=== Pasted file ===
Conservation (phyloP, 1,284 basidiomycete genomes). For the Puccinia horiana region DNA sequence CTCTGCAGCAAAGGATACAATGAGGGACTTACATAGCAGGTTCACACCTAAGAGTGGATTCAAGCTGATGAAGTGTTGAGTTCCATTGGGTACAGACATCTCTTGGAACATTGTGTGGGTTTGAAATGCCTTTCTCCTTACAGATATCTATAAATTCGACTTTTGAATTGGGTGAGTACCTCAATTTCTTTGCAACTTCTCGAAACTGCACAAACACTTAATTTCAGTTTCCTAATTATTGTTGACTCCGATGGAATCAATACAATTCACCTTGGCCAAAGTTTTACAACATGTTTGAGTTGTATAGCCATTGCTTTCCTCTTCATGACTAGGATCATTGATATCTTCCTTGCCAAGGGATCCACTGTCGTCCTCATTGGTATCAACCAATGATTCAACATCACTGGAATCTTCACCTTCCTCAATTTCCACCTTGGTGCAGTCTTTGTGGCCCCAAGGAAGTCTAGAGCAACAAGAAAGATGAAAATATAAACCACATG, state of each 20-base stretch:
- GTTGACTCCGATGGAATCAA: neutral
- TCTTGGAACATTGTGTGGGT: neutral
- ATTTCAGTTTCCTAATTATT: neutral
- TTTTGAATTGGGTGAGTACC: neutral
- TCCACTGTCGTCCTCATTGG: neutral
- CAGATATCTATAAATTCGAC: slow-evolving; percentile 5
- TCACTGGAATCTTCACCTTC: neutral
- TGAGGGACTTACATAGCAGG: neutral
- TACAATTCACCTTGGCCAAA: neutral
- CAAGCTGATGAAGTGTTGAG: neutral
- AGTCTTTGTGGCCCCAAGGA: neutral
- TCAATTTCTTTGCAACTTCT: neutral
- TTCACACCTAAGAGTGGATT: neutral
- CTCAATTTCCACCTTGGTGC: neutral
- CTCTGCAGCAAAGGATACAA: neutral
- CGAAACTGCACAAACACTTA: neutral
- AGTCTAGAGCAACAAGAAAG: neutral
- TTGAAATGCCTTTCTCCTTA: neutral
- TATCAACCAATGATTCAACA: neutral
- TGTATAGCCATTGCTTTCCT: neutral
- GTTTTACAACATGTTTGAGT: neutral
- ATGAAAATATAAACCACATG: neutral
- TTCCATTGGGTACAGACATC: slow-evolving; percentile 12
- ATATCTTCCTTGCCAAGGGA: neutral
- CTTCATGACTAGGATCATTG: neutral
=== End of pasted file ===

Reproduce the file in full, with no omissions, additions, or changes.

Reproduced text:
Conservation (phyloP, 1,284 basidiomycete genomes). For the Puccinia horiana region DNA sequence CTCTGCAGCAAAGGATACAATGAGGGACTTACATAGCAGGTTCACACCTAAGAGTGGATTCAAGCTGATGAAGTGTTGAGTTCCATTGGGTACAGACATCTCTTGGAACATTGTGTGGGTTTGAAATGCCTTTCTCCTTACAGATATCTATAAATTCGACTTTTGAATTGGGTGAGTACCTCAATTTCTTTGCAACTTCTCGAAACTGCACAAACACTTAATTTCAGTTTCCTAATTATTGTTGACTCCGATGGAATCAATACAATTCACCTTGGCCAAAGTTTTACAACATGTTTGAGTTGTATAGCCATTGCTTTCCTCTTCATGACTAGGATCATTGATATCTTCCTTGCCAAGGGATCCACTGTCGTCCTCATTGGTATCAACCAATGATTCAACATCACTGGAATCTTCACCTTCCTCAATTTCCACCTTGGTGCAGTCTTTGTGGCCCCAAGGAAGTCTAGAGCAACAAGAAAGATGAAAATATAAACCACATG, state of each 20-base stretch:
- GTTGACTCCGATGGAATCAA: neutral
- TCTTGGAACATTGTGTGGGT: neutral
- ATTTCAGTTTCCTAATTATT: neutral
- TTTTGAATTGGGTGAGTACC: neutral
- TCCACTGTCGTCCTCATTGG: neutral
- CAGATATCTATAAATTCGAC: slow-evolving; percentile 5
- TCACTGGAATCTTCACCTTC: neutral
- TGAGGGACTTACATAGCAGG: neutral
- TACAATTCACCTTGGCCAAA: neutral
- CAAGCTGATGAAGTGTTGAG: neutral
- AGTCTTTGTGGCCCCAAGGA: neutral
- TCAATTTCTTTGCAACTTCT: neutral
- TTCACACCTAAGAGTGGATT: neutral
- CTCAATTTCCACCTTGGTGC: neutral
- CTCTGCAGCAAAGGATACAA: neutral
- CGAAACTGCACAAACACTTA: neutral
- AGTCTAGAGCAACAAGAAAG: neutral
- TTGAAATGCCTTTCTCCTTA: neutral
- TATCAACCAATGATTCAACA: neutral
- TGTATAGCCATTGCTTTCCT: neutral
- GTTTTACAACATGTTTGAGT: neutral
- ATGAAAATATAAACCACATG: neutral
- TTCCATTGGGTACAGACATC: slow-evolving; percentile 12
- ATATCTTCCTTGCCAAGGGA: neutral
- CTTCATGACTAGGATCATTG: neutral